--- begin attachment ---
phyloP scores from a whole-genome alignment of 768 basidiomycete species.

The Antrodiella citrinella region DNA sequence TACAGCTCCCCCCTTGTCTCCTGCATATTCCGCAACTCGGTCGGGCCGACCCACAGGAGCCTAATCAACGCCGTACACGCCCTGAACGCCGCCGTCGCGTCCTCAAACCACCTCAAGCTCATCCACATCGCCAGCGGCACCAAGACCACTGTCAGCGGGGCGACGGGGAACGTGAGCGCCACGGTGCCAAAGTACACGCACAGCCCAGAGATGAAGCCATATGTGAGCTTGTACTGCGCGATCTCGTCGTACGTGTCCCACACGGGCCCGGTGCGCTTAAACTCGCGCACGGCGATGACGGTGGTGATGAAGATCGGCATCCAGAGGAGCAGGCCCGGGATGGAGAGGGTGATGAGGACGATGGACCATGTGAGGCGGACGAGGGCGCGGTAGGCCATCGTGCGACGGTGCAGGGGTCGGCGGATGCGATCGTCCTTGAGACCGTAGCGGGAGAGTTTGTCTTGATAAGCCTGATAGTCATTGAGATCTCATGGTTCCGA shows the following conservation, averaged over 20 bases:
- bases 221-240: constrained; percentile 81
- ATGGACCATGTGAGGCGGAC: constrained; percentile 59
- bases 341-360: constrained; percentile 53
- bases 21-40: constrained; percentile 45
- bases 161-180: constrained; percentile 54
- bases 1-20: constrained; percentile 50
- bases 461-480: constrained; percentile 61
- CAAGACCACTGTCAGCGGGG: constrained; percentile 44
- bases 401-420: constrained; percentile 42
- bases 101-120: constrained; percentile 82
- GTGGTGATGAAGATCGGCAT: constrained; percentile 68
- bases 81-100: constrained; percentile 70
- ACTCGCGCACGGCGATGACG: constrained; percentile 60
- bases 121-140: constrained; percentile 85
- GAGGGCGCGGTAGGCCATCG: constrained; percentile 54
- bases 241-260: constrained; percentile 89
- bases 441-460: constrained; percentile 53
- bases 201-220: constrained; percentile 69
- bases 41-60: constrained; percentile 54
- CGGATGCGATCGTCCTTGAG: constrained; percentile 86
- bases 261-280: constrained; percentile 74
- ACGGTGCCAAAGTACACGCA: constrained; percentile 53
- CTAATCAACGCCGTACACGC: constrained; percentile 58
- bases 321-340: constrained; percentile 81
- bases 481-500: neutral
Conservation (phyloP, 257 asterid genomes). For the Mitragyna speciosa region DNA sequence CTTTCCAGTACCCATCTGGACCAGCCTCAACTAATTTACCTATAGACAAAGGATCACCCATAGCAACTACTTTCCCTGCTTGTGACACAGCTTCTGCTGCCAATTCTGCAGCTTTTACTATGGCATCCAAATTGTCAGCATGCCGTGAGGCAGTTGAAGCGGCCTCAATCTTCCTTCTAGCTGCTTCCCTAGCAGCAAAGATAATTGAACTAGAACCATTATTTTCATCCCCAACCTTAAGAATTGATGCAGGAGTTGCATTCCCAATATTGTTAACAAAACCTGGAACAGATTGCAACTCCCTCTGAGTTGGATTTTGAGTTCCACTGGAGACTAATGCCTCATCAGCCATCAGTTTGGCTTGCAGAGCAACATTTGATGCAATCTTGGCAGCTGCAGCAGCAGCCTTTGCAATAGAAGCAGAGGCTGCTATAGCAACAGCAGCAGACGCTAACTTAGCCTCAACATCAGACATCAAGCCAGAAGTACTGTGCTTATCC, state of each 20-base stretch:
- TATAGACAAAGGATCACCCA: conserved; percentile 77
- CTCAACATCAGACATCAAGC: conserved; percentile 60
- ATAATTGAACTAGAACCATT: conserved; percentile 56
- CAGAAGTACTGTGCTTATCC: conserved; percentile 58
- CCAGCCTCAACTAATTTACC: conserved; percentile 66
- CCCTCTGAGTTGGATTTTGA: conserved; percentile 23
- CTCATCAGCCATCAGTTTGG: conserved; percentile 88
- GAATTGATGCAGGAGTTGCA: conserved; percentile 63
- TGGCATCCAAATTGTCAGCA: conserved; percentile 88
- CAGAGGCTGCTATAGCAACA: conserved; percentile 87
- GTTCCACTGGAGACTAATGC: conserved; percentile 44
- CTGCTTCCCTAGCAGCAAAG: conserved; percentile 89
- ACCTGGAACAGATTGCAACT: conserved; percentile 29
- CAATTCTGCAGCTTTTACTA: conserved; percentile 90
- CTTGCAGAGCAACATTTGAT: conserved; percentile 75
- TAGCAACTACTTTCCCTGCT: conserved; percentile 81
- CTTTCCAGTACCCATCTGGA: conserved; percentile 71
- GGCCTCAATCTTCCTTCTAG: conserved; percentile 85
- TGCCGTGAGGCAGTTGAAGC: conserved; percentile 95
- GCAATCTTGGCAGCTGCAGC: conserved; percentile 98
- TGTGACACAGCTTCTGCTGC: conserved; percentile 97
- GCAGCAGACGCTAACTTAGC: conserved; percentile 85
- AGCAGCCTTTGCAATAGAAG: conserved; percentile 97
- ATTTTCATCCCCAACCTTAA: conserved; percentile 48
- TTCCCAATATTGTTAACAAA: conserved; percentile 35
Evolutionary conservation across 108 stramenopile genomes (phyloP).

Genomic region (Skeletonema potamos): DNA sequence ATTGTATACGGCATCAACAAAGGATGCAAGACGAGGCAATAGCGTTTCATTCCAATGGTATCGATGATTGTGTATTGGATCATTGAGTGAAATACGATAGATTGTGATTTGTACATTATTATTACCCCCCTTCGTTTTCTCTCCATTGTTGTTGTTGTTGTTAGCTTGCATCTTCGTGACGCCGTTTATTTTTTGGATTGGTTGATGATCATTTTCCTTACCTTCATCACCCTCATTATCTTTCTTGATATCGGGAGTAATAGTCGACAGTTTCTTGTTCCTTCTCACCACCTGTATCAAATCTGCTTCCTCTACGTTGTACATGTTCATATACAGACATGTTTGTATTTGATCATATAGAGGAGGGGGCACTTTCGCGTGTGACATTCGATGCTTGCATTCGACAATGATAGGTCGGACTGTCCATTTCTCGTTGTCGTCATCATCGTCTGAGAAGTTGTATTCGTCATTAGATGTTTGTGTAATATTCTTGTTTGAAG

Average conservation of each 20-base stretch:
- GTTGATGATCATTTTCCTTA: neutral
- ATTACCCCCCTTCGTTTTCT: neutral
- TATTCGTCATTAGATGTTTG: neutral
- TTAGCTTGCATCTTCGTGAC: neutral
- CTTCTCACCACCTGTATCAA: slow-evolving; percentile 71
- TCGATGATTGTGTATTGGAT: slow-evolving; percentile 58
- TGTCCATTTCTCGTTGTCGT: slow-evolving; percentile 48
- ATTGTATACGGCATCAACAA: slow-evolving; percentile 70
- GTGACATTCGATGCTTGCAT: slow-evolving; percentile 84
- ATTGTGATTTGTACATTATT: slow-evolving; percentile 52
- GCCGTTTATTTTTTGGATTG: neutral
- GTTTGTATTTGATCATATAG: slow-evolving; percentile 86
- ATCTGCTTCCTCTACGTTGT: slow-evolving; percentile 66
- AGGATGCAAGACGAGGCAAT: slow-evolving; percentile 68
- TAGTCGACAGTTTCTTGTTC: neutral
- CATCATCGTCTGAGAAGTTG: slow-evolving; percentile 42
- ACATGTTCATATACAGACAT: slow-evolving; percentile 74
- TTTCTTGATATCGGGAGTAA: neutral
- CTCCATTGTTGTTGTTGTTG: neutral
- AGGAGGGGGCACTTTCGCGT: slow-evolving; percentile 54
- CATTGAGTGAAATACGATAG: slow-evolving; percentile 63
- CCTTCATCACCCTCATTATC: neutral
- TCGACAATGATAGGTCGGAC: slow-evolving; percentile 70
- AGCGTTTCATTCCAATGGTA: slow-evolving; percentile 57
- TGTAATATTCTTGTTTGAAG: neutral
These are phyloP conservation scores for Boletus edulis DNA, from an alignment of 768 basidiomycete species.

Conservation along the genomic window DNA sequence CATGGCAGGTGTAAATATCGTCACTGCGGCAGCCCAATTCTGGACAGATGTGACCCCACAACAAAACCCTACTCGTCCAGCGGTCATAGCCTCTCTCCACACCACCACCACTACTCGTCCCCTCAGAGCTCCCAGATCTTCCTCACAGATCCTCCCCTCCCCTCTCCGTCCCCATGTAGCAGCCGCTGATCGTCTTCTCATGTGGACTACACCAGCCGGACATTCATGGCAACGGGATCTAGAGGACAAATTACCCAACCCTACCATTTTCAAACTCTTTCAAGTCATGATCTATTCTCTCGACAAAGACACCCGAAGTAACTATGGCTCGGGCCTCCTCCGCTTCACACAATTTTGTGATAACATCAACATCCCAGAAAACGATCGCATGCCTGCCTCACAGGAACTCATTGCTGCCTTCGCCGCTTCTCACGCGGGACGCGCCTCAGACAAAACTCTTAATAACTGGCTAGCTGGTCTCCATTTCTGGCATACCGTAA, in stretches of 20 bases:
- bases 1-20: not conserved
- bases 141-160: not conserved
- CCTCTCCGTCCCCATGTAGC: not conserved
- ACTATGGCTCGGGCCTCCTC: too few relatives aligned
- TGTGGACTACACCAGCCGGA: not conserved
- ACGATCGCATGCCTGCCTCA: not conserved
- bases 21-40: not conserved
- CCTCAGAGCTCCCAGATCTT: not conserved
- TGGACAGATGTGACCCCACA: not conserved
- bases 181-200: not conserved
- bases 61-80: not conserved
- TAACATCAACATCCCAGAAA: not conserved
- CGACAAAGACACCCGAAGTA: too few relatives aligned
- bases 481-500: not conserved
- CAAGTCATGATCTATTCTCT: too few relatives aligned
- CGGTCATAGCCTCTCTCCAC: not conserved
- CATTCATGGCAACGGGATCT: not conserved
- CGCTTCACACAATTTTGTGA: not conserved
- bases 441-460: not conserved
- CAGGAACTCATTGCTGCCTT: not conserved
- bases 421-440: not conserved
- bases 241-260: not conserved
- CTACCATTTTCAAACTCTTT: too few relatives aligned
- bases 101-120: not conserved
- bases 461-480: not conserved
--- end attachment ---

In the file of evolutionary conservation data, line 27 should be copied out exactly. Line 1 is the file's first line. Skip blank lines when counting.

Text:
- bases 481-500: neutral